Destructive earthquakes in the Philippines-A A +A
Tuesday, February 4, 2014
1948, Panay, 8.1
It damaged the Jaro belfry and other heritage churches in Iloilo province.
Aug. 2, 1968, Casiguran, M7.3
Felt at Intensity 8 in Casiguran town, Aurora; it damaged buildings near Binondo and Escolta in Manila. The six-story Ruby Tower collapsed in Binondo, killing 268. The total toll: 270 dead, 261 injured.
March 17, 1973, Ragay Gulf, M7.0
Calauag town, Quezon was worst-hit. Water main pipes broke; electric and telegraph lines snapped. Damaged roads, railroads and bridges hampered travel to and from the Bicol Region.
Aug. 17, 1976, Moro Gulf, M7.9
Worst-hit were the Cotabato provinces. But the tsunami that struck 700 kilometers of Moro Gulf coastline hit Lanao del Sur and Pagadian City (Zamboanga del Sur) hardest. Homes 500 meters of the Pagadian coast were destroyed. The toll: 4,791 dead, 2,288 missing, 9,928 injured. The tsunami caused 85 percent of the deaths.
Aug. 17, 1983, Laoag, M6.5
At Intensity 7, it is believed to be the second largest earthquake to hit Laoag City after the March 19, 1931 earthquake, which had intensities of 7 to 9. The toll: 16 dead, 47 injured.
Feb. 8, 1990, Bohol, M6.8
Jagna, Duero, Guindulman, Garcia Hernandez and Valencia towns were inundated when sea waves caused Duero’s Alijuan River to flow inland. Some 182 structures collapsed, including two centuries-old churches. The toll: 6 dead, more than 200 injured.
June 14, 1990, Panay, M7.1
Most casualties were in Culasi, Antique, where 15 percent of homes, several commercial buildings, a church and four bridges fell. Aklan, Iloilo and Capiz also suffered property damage. Eight died, 41 were injured.
July 16, 1990, Luzon, M7.8
Worst-hit were Nueva Ecija, Nueva Vizcaya and Benguet. Baguio hotels collapsed. Liquefaction hit La Union’s swampy areas. Subsidence occurred in Tarlac and Metro Manila. More than 1,200 died. Property and infrastructure damage was at least P10 billion.
Nov. 15, 1994, Oriental Mindoro, M7.1
A tsunami up to 8.5 meters high moved up to 250 meters inland. It swept a floating power barge inland and wrecked 7,566 homes. Eight bridges were impassable for days. Some 78 people died (49 by drowning); 430 were injured.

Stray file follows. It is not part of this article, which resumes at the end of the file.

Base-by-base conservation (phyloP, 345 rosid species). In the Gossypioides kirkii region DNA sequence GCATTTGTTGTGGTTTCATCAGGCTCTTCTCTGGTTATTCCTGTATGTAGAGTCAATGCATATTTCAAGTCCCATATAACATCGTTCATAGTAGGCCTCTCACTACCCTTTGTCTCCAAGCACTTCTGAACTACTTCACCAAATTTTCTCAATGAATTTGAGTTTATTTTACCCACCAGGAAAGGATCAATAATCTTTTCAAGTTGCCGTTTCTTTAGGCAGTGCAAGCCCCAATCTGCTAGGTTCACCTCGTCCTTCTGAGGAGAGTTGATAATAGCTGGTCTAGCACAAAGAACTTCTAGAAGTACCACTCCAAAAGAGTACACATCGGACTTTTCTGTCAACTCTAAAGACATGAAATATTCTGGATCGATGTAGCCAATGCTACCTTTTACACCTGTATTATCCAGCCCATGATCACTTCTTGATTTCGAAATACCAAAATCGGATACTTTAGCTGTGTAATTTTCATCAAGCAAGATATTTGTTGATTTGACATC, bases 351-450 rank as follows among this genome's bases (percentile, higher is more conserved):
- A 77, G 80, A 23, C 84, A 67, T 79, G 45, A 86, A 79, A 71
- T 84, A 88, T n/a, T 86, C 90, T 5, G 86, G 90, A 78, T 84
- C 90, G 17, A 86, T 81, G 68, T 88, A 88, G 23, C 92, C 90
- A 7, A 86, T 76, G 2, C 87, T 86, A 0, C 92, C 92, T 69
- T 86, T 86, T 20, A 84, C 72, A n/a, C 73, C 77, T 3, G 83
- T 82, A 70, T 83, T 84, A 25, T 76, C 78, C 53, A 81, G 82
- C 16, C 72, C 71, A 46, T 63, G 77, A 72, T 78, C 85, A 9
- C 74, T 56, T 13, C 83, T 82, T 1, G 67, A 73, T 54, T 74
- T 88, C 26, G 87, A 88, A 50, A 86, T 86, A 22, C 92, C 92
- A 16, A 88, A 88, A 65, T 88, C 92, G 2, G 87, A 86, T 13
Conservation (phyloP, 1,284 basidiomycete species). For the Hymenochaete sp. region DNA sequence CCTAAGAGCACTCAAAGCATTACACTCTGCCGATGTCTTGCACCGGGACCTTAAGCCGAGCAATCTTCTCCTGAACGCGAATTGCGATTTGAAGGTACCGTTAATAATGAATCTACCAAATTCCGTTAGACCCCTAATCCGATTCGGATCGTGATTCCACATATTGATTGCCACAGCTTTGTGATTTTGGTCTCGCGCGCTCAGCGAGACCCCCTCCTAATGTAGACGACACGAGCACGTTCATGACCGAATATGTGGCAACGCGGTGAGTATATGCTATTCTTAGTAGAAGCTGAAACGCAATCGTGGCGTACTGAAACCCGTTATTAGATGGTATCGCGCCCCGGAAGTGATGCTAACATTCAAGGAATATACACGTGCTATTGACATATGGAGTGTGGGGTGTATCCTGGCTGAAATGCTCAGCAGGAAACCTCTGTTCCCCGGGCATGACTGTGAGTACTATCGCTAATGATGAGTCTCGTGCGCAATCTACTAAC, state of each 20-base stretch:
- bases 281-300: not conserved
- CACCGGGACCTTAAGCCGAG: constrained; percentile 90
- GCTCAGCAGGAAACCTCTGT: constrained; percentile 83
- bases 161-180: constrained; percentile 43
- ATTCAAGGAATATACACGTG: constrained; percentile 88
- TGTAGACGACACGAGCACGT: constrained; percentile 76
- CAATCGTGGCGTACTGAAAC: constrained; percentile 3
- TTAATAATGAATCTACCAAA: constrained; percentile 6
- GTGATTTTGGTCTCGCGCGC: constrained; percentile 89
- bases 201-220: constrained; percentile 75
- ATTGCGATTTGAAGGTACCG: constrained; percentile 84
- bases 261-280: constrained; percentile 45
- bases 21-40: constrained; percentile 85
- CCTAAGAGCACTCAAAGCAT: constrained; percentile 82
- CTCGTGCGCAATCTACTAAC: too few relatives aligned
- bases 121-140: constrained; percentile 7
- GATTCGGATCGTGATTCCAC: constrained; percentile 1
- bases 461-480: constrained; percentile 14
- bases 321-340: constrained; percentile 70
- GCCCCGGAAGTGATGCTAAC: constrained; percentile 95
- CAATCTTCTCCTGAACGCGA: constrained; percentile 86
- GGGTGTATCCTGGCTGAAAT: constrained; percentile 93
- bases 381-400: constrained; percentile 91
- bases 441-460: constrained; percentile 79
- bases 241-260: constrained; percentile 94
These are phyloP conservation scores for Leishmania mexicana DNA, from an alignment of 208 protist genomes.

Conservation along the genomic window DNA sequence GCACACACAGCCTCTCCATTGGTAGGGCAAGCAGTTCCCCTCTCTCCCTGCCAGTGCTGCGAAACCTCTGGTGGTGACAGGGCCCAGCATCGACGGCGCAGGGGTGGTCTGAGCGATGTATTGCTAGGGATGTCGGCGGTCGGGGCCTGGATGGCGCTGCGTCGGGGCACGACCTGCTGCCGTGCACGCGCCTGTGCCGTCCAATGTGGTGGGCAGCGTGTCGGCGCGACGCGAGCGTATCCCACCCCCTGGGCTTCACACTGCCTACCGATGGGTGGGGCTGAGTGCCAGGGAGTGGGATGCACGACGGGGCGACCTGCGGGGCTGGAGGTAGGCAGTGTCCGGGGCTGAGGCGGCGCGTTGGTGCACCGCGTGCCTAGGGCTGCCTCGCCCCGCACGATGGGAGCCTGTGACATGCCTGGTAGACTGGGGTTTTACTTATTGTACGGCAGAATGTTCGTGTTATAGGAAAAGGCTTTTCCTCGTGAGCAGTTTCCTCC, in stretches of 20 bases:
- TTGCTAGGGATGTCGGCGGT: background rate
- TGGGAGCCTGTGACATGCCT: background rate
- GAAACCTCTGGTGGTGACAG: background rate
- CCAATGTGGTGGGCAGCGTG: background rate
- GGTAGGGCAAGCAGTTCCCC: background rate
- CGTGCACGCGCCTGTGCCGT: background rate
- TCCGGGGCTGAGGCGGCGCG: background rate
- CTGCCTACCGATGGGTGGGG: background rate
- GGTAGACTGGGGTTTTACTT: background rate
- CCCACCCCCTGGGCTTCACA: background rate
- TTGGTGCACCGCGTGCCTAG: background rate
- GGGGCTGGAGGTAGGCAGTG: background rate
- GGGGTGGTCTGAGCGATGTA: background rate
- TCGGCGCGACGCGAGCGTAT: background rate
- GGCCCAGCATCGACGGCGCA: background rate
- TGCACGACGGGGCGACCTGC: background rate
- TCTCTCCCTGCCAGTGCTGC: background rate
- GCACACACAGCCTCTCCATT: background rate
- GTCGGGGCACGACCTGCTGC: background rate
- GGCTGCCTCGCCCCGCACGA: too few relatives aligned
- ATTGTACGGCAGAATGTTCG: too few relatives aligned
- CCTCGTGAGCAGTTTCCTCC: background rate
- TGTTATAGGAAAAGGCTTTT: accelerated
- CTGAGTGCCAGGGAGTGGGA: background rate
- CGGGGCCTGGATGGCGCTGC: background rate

March 6, 2002, Sultan Kudarat, M6.8
Felt at Intensity 9 in Palimbang town, Sultan Kudarat; Intensity 8 in Maitum (Sarangani) and Lebak (Sultan Kudarat), it killed 14, injured 144 and damaged homes, roads, bridges, mosques, school buildings, a megadike and other structures.
Feb. 15, 2003, Masbate, M6.2
Felt at Intensity 8 in Sta. Cruz, Palanas and Suba, Dimasalang, it damaged homes, bridges, slope protection grouted ripraps, river control systems and the Masbate-Cataingan Road. In a 1973 Masbate temblor, large fragments of limestone cliffs in Ticao Island fell into the sea.
Feb. 6, 2012, Negros Oriental, M6.9
Worst hit were Tayasan, Jimalalud and La Libertad towns and Guilhungan City. The toll: 50 killed (most by landslides), 66 missing, 112 people injured, P383 million in damage to public infrastructure.
Aug. 31, 2012, Eastern Samar, M7.7
The quake off Guiuan, felt in more than 40 areas in the country, killed one. Bridges and roads in Eastern Samar and Southern Leyte cracked or tilted. A public market in San Isidro, Surigao del Norte was damaged.
Oct. 15, 2013, Bohol, M7.2
It affected six provinces in Central and Western Visayas. The toll: 222 dead, 797 injured, P2.2 billion in damage to public infrastructure. Bohol and Cebu churches were damaged or destroyed.
(Sources: Phivolcs, Sun.Star archives)
Published in the Sun.Star Cebu newspaper on February 04, 2014.